A non-prophet reflects on reaching the number 2,000

I decided to write this article two weeks ago, when the American death toll in Iraq was still shy of 2,000. But I knew the milestone was coming. It doesn’t take a prophet to see a cycle of violence that kills with drumbeat consistency.

I marched in protest back in 2003, hollering at the White House and a president who didn’t seem to listen. I didn’t march as a liberal, a pacifist, a hippie or any combination of the three. I added my voice to the anti-war chorus as a Christian, and nothing else–a follower of Jesus who felt that attacking Iraq would trigger a maelstrom of violence.

Again, it doesn’t take a prophet to spot bad foreign policy and political arrogance.

But as another 4-digit death toll sprawls across the world’s headlines, it’s not anger that hits me, but grief.

I’ve searched through all the NY Times snapshots of my fellow Tennesseans, all the 18-year-olds, all the soldiers killed in May 2003, 2004, 2005. I see kids trying to look tough, some smiling in their graduation caps, others wearing helmets and flak jackets.

If there were a similar site for Iraqis it would take a week to peruse. According to allied military reports, Iraqi casualties have hovered around 50 a day in 2005. The nonprofit organization Iraq Body Count estimates non-insurgent deaths between 26,000 and 30,000. These pictures, of course, wouldn’t be of terrorists and insurgents, but of children, mothers, sisters and fathers–folks caught in crossfire and blown up by suicide bombers.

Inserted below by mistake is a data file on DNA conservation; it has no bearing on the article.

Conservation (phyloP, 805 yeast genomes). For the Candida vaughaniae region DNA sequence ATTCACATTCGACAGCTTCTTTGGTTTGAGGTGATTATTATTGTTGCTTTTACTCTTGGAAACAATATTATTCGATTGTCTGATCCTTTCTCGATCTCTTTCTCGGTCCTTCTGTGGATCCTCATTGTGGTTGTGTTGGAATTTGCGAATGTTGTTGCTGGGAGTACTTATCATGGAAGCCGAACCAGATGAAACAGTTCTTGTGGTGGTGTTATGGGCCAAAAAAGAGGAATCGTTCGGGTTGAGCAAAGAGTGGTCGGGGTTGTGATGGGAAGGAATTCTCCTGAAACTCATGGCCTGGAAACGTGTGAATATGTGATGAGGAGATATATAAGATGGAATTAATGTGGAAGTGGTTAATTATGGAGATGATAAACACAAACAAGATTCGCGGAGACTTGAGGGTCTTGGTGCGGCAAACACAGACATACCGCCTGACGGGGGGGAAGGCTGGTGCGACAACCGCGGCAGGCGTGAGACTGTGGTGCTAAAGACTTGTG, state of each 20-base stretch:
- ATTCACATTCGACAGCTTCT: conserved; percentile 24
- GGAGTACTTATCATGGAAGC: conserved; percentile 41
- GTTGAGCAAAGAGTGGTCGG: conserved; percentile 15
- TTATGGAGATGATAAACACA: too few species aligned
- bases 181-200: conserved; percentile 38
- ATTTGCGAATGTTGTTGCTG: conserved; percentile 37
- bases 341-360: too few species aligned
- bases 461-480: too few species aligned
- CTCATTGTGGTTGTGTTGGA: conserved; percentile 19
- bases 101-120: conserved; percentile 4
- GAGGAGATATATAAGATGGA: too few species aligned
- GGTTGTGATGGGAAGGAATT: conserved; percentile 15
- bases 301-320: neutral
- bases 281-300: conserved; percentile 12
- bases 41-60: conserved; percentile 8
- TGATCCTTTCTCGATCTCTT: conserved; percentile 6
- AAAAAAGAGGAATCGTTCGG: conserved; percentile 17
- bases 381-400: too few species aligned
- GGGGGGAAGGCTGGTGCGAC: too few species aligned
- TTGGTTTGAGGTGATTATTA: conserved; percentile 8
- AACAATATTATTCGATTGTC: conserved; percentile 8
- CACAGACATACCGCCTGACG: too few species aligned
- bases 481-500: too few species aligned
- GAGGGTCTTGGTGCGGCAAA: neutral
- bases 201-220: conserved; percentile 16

This war was wrong, and I feel it in my gut.

A lasting and just revolution doesn’t form by toppling governments with military force and occupying the violent vacuum. It overwhelmingly comes by the grassroots will of a population that has simply had enough.

Rumsfeld should have learned the lesson of Rosa Parks, whose memorial service he just attended. She helped dismantle an unjust system by sitting in the “wrong” seat on an Alabama bus, unarmed, without ground troops, without fighter jets.

Two thousand soldiers dead. Americans should use this marker as a flashpoint for reflection and prayer.

In fact, I don’t know what else to do but pray. I’ll pray for American troops and I’ll pray for the Islamic zealots strapping explosives to their chests. I’ll pray for our president (God help him) and I’ll pray for the fledgling Iraqi government as they wrestle to build a new nation.

But I think Bush and his cadre should resign and spend the rest of their political careers trying to fix the mess they’ve created.

Cheney, Wolfowitz and Rumsfeld should spend the next 20 years sitting in the living rooms of fallen soldiers and visiting the graves of Iraqis caught in the wrong place and the wrong time.

They should articulate why a smattering of faulty evidence was used to justify war, and they should explain to the world why a mass of people greater than the population of Norristown is now dead.

I, for one, still don’t get it.

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